Interview: Nutrition with Robyn Love

With sportscotland focussing on nutrition throughout October, basketballscotland chatted with GB’s Robyn Love to discover what nutrition means to a Paralympian…

What does a typical day consist of for you?

“I always start a training day with some breakfast and a coffee. My first training session is usually a court session where I work on fundamental skills. Then I’ll have a re-fuelling break for a couple of hours where I’ll get some life admin done and rest before hitting the gym for a strength and conditioning session. On the days I’m resting from strength and conditioning training, I’ll focus on injury prevention exercises in the gym. Then I’ll head home, make dinner and relax.”

How many meals do you have a day?

“Fuelling your body is one of the most important aspects of being an athlete. I’ll usually have three meals in a day, with protein-based snacks after sessions.”

What do your meals typically look like?

“I try to have balanced meals designed to help me fuel for a session or help me recover from a session. All my meals will have around 20+ grams of protein, depending on training load I’ll adjust the carbs and always have lots of vegetables.”

How many calories do you eat in a day?

“On a typical training day, I aim for 1700 calories, this fluctuates depending on training load. I like to track my calories using the ‘My Fitness Pal’ app, it gives me a visual overview of my day and whether I’m fuelling my body sufficiently.”

What’s your favourite meal?

“My favourite meal would have to be seafood linguine. Coming from Scotland, I love all seafood especially shellfish.”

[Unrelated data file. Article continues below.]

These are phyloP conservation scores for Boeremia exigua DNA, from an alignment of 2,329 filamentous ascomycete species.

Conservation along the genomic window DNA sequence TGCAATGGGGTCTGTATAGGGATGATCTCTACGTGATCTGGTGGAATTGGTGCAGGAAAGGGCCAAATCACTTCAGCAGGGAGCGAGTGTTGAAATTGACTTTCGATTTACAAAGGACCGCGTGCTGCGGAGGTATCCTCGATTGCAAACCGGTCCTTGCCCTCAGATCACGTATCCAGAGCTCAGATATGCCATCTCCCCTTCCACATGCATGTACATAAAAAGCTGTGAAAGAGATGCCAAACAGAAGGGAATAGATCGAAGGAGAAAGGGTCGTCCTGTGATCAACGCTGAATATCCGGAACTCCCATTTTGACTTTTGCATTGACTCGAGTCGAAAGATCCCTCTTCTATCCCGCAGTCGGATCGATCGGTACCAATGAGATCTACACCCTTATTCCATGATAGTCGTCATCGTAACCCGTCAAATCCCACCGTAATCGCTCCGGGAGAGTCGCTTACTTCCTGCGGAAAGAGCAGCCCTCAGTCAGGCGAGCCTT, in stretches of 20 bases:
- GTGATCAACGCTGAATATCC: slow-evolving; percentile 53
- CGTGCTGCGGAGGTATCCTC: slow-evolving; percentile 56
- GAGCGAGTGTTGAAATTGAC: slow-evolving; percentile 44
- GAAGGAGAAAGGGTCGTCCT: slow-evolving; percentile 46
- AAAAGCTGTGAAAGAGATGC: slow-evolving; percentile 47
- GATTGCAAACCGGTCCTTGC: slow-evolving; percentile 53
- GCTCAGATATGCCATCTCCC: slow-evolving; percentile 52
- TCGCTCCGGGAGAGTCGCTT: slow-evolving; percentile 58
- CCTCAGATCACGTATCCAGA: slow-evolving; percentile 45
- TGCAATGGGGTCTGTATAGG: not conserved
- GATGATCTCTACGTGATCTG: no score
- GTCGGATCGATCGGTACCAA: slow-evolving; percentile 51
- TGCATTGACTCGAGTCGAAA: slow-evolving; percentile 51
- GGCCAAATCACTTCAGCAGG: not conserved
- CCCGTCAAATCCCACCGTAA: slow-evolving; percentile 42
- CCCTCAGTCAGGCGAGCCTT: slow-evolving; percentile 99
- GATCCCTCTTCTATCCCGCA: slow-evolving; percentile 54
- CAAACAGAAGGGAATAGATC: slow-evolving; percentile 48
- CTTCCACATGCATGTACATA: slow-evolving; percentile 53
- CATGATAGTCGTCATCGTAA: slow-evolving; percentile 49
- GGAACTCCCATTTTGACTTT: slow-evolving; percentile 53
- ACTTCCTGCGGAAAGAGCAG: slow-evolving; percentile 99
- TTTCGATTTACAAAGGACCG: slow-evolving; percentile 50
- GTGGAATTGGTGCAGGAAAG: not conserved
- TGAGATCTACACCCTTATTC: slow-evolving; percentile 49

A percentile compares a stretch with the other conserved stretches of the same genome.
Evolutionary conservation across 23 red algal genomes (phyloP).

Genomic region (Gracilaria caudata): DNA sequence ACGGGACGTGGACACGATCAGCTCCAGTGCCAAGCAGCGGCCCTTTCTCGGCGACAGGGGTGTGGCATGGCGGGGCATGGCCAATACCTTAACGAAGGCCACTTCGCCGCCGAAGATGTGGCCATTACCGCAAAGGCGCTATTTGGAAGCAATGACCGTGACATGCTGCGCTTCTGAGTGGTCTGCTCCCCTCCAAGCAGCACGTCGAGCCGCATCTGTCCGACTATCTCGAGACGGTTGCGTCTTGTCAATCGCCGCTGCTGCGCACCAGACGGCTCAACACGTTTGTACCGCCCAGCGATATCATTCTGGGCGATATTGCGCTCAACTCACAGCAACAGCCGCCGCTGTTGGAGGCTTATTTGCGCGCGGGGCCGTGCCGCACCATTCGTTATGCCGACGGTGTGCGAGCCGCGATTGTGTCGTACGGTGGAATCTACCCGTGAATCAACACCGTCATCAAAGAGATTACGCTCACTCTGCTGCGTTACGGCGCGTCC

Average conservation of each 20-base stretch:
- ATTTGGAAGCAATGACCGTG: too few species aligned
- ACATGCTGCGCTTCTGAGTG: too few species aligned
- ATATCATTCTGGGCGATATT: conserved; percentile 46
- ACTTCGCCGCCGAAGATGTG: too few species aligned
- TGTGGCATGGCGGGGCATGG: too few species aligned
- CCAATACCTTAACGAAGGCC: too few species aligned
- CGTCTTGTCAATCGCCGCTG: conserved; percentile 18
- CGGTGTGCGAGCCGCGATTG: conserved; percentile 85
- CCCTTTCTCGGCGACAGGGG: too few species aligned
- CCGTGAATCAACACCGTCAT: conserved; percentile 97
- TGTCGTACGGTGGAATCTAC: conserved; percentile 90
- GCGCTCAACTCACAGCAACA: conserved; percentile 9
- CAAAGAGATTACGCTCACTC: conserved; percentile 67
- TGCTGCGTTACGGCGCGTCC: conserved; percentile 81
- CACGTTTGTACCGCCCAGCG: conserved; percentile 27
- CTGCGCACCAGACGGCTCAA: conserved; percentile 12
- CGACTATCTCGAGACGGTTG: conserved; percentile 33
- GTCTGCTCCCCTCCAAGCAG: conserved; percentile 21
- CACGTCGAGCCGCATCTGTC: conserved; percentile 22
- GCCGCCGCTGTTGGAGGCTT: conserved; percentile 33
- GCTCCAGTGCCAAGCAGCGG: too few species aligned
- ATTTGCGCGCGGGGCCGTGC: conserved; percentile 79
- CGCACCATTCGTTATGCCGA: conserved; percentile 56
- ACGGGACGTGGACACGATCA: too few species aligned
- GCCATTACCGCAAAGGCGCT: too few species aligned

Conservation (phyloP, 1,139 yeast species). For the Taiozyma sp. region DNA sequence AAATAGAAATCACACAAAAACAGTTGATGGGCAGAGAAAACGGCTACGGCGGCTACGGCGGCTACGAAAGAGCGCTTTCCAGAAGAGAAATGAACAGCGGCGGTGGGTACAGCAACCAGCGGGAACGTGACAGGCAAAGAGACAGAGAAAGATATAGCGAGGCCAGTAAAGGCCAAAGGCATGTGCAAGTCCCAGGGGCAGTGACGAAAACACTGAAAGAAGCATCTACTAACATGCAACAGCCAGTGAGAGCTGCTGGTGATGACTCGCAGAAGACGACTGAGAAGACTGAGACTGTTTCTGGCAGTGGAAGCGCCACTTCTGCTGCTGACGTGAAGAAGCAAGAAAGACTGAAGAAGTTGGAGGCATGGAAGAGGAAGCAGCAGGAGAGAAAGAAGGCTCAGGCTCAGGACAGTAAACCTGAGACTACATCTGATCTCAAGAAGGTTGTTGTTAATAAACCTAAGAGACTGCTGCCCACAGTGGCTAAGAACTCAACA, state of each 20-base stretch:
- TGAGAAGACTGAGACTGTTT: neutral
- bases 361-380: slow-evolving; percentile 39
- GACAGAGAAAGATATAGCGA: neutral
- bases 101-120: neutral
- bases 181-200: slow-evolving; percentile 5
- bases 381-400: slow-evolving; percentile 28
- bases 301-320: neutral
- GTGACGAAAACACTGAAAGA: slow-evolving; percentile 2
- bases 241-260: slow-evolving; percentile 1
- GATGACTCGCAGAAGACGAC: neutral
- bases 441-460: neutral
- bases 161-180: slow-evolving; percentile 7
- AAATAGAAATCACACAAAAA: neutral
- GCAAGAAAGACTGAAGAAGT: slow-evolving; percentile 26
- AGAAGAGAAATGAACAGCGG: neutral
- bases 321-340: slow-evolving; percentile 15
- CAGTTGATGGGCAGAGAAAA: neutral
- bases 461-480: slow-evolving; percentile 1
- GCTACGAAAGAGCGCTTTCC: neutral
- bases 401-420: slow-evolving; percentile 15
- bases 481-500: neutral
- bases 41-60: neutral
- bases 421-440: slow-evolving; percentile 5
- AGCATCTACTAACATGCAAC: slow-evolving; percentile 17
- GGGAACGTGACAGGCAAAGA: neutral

What’s your go to cheat meal?

“To be honest, I don’t have a ‘cheat meal’, my personal philosophy is that you can eat what you want within moderation. I think labelling food as ‘bad’ or ‘good’ can lead to unhealthy habits.”

What’s your usual snack of choice?

“Peanut butter is one of my favourite snacks, I take it on all of my trips. Banana and peanut butter is a great combo!”

Why is nutrition so important to you?

“My food is my fuel, whatever I put in my body has a direct impact on my training. I want to be a world-class athlete and to do that, I need to be fuelled and ready to perform.”

What’s the best nutritional advice you would give to someone?

“You can eat balanced meals without spending hours on meal prep. I personally use balanced microwave meals from different supermarkets when I don’t have time, don’t want to use my energy on cooking. They are tasty and well-priced!”

Nutrition often comes hand in hand with exercise, can you give us an insight into your gym routine?

“Our gym programmes adjust depending on our focus. Right now, I’m building a foundation of strength, focusing on technique which is leading into a strength building phase i.e getting hench. My strength training consists of four main exercises which are heavy, followed by a couple of core exercises to help with my trunk function. My main push exercises are bench press and weighted dips and my pull exercises are pull-ups and bench pull with all exercises at 8-10 reps for three sets.”